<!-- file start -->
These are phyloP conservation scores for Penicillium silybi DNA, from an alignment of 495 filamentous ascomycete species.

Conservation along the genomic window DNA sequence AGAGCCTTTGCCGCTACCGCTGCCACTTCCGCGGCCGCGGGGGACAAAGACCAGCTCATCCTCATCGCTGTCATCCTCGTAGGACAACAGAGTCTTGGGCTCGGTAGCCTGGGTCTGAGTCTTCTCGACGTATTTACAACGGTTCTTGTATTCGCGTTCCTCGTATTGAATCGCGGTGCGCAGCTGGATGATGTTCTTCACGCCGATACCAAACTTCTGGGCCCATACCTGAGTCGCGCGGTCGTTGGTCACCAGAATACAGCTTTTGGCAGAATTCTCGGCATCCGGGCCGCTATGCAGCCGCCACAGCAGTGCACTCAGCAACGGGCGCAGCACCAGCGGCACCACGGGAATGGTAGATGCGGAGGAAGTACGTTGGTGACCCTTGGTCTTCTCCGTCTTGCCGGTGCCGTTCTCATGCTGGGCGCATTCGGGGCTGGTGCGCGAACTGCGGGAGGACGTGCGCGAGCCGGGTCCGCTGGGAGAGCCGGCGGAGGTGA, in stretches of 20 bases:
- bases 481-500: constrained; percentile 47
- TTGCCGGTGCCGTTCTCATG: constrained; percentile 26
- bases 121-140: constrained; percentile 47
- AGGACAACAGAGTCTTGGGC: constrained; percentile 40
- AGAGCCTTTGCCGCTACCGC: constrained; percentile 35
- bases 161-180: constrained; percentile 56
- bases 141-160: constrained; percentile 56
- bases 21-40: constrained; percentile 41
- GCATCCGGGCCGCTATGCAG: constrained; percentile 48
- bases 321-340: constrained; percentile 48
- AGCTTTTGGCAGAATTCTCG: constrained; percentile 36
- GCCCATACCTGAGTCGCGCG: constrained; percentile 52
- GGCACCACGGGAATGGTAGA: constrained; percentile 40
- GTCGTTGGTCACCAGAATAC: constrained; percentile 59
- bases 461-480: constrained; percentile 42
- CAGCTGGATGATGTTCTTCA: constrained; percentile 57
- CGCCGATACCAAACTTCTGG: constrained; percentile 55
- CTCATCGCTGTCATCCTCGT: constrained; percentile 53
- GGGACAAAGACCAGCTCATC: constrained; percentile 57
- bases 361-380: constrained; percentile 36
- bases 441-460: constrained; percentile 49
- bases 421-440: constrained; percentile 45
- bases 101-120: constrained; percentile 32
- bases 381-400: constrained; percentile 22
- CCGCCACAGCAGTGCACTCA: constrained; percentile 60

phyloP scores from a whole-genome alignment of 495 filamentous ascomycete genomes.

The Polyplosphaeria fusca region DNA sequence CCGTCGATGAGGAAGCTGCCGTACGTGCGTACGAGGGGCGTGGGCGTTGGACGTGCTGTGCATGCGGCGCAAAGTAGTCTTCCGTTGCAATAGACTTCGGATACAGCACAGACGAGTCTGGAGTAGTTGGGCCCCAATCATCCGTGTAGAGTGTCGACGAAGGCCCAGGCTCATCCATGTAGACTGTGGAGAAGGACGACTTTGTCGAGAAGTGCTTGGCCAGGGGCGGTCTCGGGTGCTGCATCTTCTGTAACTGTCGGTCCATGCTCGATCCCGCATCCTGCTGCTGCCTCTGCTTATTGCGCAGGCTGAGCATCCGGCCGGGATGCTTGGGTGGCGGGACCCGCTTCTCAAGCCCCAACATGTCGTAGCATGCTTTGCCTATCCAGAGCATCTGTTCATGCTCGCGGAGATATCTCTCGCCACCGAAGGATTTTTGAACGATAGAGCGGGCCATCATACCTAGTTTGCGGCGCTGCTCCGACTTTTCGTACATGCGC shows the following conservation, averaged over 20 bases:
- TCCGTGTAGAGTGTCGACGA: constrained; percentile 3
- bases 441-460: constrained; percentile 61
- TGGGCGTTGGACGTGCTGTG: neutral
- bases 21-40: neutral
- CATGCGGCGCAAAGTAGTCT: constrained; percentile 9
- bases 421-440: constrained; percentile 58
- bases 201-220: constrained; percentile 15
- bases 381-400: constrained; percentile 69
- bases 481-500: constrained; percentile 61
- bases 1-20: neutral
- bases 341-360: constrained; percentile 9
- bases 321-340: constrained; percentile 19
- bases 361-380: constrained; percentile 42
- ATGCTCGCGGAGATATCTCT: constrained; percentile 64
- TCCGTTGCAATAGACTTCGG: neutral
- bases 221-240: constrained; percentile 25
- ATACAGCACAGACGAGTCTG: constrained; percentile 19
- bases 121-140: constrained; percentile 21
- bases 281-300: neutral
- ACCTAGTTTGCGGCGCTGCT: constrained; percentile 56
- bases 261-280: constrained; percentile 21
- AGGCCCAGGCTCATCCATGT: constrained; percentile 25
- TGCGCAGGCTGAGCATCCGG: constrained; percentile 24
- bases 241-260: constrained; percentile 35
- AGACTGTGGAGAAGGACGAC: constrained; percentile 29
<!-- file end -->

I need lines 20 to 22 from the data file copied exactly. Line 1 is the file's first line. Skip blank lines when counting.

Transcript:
- CTCATCGCTGTCATCCTCGT: constrained; percentile 53
- GGGACAAAGACCAGCTCATC: constrained; percentile 57
- bases 361-380: constrained; percentile 36